top of page

Temptation indie film review


Directed by: #RichardJMoir


Through a cold open showing a monochrome view of a rough, harsh, and unyielding London, Temptation immediately establishes its tone of strife.

What it doesn’t prepare us for is the willingness of director Richard J Moir to dive into the rabbit hole of art cinema, marrying the genre with a character focused narrative that effectively and consistently delivers emotional gut punches. The dehumanised ‘boy’ is all we ever know our lead as, but a meticulously crafted narrative combined with scenes of pure symbolism, soon align us with his plight, without ever letting up.

The boy is established as weak, almost childlike as we follow him through the dangerous streets of the big smoke, alone; a sex worker, abused by his pimp and clients alike. Illuminating flashbacks reveal a sinister nature lurking beneath and we struggle alongside him to resist the temptation to see him take vengeance on those abusers. Moir makes the clever decision to remove a sense of time from the narrative. The lack of clarity is one of the experimental elements that he employs to throw us, like the boy, down a rabbit hole of trauma and repressed psychosis, making it often unclear what is real.

While there are undoubtedly overtones of social commentary, be it the treatment of sex workers, familial abuse, and queer theory, the focus stays where it should be; the cognitive war inside the boy’s mind. Shooting entirely in black and white is an obvious, yet subtly effective tool to initially hint at his mental state. Moir says a lot with little dialogue, showing the boy’s depression through his choice of colour palette and costume. As the boy appears to climb out of his hole and carve a life of attempted normalcy, he switches from his all black ensemble to the sort of outfit a mid-twenties lad tends to wear, complete with hipster buttoned up collar.

Music, as it should always be, is key here. From the beginning, we explore the boy’s love of all things classical, so the melancholy sound of violins use as a leitmotif for our protagonist feels appropriate. Moir knows how to utilise sound on a practical level too, as during one scene we find ourselves undertaking a slow-motion penance walk towards his next abuser, only to be snapped back to reality by a sharp edit and startling sound. The only elements that seem disparate are the 80s infused compositions which clash with the tone, and remove the film from its timeless aesthetic.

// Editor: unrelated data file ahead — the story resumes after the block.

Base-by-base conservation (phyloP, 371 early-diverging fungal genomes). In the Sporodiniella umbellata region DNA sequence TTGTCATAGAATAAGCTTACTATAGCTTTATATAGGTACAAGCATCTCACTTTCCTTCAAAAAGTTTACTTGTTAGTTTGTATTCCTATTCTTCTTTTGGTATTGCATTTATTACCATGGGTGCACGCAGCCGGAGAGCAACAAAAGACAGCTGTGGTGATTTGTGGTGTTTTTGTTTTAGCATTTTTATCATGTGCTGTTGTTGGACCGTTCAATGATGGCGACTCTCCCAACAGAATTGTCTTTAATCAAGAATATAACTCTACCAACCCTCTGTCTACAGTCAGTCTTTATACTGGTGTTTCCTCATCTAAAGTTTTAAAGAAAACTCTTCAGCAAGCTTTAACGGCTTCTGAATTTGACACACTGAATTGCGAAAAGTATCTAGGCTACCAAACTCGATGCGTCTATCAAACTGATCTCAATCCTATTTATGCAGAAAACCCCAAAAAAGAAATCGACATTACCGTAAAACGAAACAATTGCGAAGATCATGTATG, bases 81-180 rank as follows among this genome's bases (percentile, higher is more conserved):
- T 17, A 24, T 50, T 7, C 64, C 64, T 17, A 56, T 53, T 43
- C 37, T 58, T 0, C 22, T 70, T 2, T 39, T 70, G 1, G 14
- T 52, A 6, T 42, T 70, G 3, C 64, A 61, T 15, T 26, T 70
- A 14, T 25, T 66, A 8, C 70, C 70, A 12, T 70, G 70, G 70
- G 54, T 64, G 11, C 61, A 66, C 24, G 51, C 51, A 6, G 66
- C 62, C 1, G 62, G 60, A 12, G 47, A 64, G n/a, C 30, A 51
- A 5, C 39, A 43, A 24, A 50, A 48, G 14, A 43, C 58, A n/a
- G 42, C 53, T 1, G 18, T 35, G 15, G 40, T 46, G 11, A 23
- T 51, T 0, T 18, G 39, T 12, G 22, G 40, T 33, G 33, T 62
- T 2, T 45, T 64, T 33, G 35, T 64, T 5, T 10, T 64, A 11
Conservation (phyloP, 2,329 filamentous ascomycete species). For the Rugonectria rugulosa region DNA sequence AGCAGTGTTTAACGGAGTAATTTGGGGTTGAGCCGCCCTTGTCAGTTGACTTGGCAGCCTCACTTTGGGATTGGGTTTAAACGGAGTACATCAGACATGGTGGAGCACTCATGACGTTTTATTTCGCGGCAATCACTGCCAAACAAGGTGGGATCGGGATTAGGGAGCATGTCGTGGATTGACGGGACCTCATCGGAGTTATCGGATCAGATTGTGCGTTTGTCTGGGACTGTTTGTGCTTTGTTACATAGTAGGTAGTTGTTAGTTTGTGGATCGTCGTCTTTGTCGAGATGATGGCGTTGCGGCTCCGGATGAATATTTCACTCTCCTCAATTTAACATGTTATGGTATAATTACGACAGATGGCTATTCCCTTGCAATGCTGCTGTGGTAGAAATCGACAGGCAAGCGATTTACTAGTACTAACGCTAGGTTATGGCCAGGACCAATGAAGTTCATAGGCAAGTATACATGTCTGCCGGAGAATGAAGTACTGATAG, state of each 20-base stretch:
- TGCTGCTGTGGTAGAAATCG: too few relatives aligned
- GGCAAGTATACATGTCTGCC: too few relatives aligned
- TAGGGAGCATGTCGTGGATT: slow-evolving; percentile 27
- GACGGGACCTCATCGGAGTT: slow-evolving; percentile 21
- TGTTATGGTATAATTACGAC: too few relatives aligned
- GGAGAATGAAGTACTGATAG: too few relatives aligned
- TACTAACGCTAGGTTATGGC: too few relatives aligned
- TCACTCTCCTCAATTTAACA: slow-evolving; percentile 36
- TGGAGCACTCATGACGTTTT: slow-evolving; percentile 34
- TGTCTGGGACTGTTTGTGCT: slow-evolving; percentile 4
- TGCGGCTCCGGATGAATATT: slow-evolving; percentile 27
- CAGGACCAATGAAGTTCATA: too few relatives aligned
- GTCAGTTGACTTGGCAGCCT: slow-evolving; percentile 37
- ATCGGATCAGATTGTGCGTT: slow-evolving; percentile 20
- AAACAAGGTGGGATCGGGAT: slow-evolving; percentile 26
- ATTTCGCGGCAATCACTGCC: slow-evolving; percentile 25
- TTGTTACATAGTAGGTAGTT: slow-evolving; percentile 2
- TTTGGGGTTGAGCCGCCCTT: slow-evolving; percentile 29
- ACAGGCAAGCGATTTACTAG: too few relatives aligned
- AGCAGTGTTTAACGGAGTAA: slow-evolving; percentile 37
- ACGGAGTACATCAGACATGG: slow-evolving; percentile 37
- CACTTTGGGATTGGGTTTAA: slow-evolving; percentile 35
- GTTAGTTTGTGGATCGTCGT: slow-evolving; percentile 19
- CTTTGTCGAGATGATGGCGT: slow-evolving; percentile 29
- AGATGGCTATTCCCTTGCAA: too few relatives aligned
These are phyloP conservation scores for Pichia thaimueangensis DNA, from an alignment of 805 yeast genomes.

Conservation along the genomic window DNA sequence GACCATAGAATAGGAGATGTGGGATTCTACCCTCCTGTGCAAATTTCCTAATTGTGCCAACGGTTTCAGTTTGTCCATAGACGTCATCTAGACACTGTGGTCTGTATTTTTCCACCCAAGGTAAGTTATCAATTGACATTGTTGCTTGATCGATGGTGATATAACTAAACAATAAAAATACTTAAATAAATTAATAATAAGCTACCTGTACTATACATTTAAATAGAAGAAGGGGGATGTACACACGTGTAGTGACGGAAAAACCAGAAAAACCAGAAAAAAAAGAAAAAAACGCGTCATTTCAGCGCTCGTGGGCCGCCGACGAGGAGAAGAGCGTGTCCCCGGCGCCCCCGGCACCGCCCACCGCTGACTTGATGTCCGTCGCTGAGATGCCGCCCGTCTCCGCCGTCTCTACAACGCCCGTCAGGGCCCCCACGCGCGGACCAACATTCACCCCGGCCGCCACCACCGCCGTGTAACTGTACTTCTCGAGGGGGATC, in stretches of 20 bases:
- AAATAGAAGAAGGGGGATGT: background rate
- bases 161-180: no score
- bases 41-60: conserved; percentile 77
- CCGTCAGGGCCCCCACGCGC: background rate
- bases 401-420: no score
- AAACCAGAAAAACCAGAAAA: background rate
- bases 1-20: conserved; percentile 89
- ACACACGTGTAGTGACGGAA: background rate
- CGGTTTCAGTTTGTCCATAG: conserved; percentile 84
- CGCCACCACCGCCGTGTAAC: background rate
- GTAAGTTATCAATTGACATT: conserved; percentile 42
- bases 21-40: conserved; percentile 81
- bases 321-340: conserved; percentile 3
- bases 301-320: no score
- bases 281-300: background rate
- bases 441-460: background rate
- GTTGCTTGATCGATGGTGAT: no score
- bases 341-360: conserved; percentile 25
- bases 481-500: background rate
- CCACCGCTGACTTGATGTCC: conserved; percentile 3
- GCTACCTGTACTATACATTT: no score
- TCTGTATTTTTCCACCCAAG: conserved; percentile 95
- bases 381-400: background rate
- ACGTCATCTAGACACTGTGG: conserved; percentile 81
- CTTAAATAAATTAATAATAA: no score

As the boy dives deeper into his psyche, it becomes clear that all we’re shown isn’t to be taken literally. The dinner party scene - written with finesse - allows the film to slowly reveal its hand, as the eclectic guests are more than hinted to be mere Kubrickian manifestations. A less proficient writer would’ve crafted a scene reeking of on-the-nose dialogue, but Moir creates something sad, frightening, and intriguing all at once. This is perhaps due in part to the stellar #cinematography, which removes all semblance of life, plunging the boy into an absolute darkness, with only the odd set piece to remind us of where he once was.

Temptation wants you to take its tale seriously, a modus operandi that’s clear immediately from its grim tone. Moir is believable and sympathetic as the boy; undoubtedly the most important character to nail. Regrettably, there are one or two performances that while visually effective, veer into hammy acting territory. Austin, for example, is slightly too exaggerated, a creative choice that might’ve worked for the more experimental scenes, but when grounded in reality, alienates the audience from the film’s stoic atmosphere. His character sadly reminds us that Temptation is simply what it is; a film. That said, these niggles are scarce as the vast majority of the cast perform with either gritty realism or an otherworldly gusto.

To conclude, Temptation is masterful. A stunning experimental character study with visual influences from Lynch, Kubrick, and beyond, it’s an emotionally charged triumph from start to finish. The film doesn’t overstay its welcome either, keeping the runtime to a snappy, yet satisfying 68 minutes. Moir excels in his roles as director, writer, and lead performer, and is an exciting discovery; brimming with talent and one to watch.



The UK Film Review Podcast - artwork

Listen to our
Film Podcast

Film Podcast Reviews

Get your
Film Reviewed

Video Film Reviews

Watch our
Film Reviews

bottom of page